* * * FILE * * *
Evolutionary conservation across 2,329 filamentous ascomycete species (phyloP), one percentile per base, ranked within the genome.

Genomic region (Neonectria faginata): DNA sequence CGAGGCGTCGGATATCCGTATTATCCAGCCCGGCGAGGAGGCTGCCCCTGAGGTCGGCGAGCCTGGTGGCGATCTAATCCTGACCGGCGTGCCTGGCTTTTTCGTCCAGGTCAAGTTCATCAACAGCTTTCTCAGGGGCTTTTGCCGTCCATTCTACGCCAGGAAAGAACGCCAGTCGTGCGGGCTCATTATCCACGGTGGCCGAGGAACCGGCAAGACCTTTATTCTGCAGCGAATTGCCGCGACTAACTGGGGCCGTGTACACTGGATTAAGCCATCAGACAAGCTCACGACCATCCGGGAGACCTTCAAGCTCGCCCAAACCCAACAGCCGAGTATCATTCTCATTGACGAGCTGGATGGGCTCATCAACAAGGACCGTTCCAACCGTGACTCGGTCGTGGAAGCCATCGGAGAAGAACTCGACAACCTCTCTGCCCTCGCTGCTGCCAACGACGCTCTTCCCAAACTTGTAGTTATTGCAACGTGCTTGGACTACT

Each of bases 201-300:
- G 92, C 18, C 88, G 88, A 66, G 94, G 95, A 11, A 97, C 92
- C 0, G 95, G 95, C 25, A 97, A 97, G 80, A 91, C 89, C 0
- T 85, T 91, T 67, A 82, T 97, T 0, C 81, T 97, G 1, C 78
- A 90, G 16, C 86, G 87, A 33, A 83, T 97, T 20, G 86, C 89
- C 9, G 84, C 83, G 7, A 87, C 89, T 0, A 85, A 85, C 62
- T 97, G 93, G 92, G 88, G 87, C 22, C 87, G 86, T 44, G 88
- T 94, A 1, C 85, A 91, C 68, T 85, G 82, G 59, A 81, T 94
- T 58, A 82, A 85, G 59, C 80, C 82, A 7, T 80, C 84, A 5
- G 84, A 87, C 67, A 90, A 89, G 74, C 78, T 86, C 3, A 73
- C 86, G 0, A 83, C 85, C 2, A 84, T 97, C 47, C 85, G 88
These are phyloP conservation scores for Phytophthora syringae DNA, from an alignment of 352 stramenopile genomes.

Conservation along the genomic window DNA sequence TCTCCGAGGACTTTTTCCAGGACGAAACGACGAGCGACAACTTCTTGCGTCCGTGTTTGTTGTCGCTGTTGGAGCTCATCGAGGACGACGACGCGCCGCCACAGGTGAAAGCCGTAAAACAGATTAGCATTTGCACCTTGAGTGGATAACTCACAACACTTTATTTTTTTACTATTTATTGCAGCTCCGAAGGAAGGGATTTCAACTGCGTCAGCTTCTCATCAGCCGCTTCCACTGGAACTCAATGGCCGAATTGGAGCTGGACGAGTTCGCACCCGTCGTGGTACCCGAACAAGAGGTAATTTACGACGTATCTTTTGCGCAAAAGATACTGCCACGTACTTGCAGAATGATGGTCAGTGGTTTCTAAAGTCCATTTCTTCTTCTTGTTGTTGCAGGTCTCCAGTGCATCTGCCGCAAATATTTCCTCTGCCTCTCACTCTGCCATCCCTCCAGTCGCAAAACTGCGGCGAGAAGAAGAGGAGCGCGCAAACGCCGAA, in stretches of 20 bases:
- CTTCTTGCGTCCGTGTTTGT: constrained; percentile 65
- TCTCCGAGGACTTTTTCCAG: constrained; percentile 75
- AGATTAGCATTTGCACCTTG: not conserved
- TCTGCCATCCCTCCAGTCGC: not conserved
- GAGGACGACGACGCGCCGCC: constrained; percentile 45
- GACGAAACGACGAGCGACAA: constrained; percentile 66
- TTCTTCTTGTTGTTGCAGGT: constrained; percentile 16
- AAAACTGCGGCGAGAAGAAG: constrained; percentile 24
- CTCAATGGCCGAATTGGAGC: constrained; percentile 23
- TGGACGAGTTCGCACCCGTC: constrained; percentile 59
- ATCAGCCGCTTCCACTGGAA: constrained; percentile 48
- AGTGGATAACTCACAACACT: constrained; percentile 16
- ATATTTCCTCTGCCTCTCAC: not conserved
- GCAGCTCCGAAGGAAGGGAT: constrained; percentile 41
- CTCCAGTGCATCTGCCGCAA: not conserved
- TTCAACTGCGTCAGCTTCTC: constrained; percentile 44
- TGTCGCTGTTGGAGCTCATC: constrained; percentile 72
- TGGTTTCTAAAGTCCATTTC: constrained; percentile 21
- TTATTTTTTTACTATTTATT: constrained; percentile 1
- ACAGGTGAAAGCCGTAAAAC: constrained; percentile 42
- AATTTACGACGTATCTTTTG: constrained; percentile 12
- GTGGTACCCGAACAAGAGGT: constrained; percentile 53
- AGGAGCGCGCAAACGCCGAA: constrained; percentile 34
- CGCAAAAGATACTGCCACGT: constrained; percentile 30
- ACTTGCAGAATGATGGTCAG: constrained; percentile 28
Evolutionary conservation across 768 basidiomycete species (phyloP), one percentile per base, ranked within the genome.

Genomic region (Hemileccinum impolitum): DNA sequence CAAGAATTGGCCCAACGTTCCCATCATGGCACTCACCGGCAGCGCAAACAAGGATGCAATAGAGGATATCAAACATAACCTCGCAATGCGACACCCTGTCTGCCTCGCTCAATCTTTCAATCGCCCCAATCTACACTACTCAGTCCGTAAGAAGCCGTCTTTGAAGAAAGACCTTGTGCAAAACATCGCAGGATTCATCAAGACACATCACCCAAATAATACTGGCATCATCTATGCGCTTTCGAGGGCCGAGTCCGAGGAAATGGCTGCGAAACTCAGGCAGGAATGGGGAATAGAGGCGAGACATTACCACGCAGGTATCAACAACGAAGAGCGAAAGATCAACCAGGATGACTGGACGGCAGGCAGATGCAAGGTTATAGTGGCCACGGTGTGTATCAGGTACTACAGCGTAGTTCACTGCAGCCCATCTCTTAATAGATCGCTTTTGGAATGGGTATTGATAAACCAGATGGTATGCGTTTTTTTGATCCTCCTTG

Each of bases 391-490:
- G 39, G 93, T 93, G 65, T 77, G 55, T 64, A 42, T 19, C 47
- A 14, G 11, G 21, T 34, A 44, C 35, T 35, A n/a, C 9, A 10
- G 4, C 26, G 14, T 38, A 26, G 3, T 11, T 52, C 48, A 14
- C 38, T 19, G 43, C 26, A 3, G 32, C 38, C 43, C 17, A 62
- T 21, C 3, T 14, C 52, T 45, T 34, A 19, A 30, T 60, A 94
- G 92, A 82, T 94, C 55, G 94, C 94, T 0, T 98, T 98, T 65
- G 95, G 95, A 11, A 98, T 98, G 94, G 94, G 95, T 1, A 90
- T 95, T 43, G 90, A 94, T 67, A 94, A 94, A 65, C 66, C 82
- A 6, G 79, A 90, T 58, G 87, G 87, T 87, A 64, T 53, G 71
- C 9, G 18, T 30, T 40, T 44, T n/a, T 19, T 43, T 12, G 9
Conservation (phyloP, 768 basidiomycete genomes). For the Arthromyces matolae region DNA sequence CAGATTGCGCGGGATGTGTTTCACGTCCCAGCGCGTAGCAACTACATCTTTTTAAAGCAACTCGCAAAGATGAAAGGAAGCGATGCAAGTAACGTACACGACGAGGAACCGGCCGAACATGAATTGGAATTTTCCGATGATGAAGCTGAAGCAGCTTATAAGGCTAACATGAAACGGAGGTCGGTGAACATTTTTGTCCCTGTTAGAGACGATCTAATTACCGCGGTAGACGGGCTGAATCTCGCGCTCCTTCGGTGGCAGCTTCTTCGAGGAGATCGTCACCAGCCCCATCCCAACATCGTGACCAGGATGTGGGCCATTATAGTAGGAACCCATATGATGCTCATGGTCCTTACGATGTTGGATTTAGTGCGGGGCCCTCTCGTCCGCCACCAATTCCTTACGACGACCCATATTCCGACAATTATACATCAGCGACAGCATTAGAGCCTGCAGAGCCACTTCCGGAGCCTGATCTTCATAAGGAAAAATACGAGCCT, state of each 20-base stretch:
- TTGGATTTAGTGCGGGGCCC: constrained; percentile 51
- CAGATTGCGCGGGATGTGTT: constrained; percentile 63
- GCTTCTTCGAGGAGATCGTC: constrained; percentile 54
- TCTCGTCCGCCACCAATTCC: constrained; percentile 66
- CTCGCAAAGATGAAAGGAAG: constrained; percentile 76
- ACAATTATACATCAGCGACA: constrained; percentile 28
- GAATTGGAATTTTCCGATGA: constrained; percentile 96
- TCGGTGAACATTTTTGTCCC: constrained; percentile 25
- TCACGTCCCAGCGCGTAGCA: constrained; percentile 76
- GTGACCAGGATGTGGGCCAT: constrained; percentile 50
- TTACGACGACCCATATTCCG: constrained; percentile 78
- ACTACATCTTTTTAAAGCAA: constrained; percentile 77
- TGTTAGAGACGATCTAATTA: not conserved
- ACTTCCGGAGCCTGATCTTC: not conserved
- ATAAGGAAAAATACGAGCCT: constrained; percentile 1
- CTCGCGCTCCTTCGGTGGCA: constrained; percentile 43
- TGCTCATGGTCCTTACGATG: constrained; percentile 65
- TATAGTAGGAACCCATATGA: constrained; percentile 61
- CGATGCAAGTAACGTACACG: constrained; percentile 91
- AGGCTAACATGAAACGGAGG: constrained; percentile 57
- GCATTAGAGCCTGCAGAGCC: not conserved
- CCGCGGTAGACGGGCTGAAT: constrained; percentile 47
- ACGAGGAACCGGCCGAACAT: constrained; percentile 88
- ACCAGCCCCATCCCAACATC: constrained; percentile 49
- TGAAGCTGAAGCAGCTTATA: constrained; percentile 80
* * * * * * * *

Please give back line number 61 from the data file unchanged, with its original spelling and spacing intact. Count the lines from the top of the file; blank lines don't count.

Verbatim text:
- GAATTGGAATTTTCCGATGA: constrained; percentile 96